When OTT platforms break into the gaming frontier

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Recently, Netflix made waves with its hiring of former Electronic Arts executive Mike Verdu, and its subsequent announcement declaring its intention to delve into the gaming market. This is a huge move by the OTT giant, and could have a long-term impact on the OTT industry at large. When we use the term gaming, we imagine computers and consoles (think Xbox or PlayStation) or developers (think Electronic Arts or Ubisoft). Understandably, Netflix isn’t the first name that comes to mind; but the company is looking to change that soon. So, let’s take a look at the background of association between OTT platforms and gaming.

The relationship between gaming and television is quite old, but is of a very different nature – there have been dozens of TV adaptations of video games, and vice-versa. Occasionally, TV producers and writers have applied their talents in video game development; and we have seen gaming franchises successfully augment the popularity of their TV and movie counterparts (the Star Wars games, for example).

However, from a service provider’s perspective, gaming and television are as far apart as the OTT sector is from cable TV. In fact, some platforms do offer both services independently (Facebook offers Facebook Gaming as well as FacebookTV), but it is for the first time that the streaming giant Netflix is aiming to integrate both services.

At this juncture, it’s important to note that Amazon serves as a glaring exception to these observations due to its unique business model. Amazon is a digital behemoth, and from a single Amazon Prime subscription, a user gains access to dozens of services, including its OTT platform (Prime Video) as well as its two cloud gaming and streaming services (Prime Gaming and Amazon Luna). It is impossible for other OTT service providers to replicate this nature of integration, due to the sheer scale of Amazon’s operations. However, this model does give us a template and a sense of the direction Netflix and other companies could pursue.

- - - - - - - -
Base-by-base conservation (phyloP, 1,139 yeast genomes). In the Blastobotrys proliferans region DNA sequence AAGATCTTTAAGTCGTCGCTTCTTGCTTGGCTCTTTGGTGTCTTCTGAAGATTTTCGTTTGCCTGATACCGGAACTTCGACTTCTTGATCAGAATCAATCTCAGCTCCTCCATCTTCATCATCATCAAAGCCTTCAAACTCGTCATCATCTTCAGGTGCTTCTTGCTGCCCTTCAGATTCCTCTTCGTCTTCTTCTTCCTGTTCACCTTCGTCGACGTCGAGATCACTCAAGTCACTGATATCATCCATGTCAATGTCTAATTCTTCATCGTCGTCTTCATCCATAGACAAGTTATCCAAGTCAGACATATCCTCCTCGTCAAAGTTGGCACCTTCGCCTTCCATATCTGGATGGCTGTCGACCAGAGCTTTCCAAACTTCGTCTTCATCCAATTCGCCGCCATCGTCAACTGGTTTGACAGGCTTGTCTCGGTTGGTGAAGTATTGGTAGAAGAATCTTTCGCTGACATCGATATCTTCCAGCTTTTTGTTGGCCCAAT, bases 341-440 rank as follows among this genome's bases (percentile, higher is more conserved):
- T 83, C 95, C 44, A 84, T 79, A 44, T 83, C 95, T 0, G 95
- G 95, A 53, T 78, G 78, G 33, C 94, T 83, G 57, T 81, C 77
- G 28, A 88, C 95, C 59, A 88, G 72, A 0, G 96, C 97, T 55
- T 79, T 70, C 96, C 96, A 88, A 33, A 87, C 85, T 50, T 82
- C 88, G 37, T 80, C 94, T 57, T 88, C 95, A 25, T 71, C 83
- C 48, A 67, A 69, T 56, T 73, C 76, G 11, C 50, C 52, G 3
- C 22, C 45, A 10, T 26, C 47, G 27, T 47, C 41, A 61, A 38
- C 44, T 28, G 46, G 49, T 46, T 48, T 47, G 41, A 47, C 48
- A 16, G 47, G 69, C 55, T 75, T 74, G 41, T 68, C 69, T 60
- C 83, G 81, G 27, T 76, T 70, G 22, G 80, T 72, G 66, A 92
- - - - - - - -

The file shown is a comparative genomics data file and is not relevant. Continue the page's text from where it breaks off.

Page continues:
On paper, integrating gaming and OTT streaming is a tremendously prudent move for Netflix. It is not explicitly understood, but the gaming is a huge competitor for TV viewership (think about it – an hour spent gaming is an hour not spent streaming). In 2020, India recorded over 60 million OTT subscribers, and over 350 million gamers. The OTT industry might have boomed over the course of the Covid-19 pandemic, but it is still dwarfed by the gaming industry; and gamers are a significant target audience that OTT service providers seek to capture. Some platforms have already taken steps to attract this audience by redirecting focus onto video game adaptations (Forward Unto Dawn, Mortal Kombat, and more), but integrating the two markets is a revolutionary step forward, and may be the move that catapults the OTT industry forward by an even greater extent that the stimulus that the pandemic provided.

Netflix is not a complete stranger to gaming – it has already created several ‘interactive experiences’, such as Carmen Sandeigo and Stranger Things. However, the company aims to ease its way into a new market, starting with mobile gaming. Mike Verdu brings a wealth of experience, and Netflix has announced that he will be leading the new project(s). Reports have stated that the company has already started development, and could launch their first gaming offering as soon as 2023. This is exciting news for the company that famously stated that they competed with Fortnite more than HBO; and we can’t wait to see how this develops.

Photo by Florian Olivo on Unsplash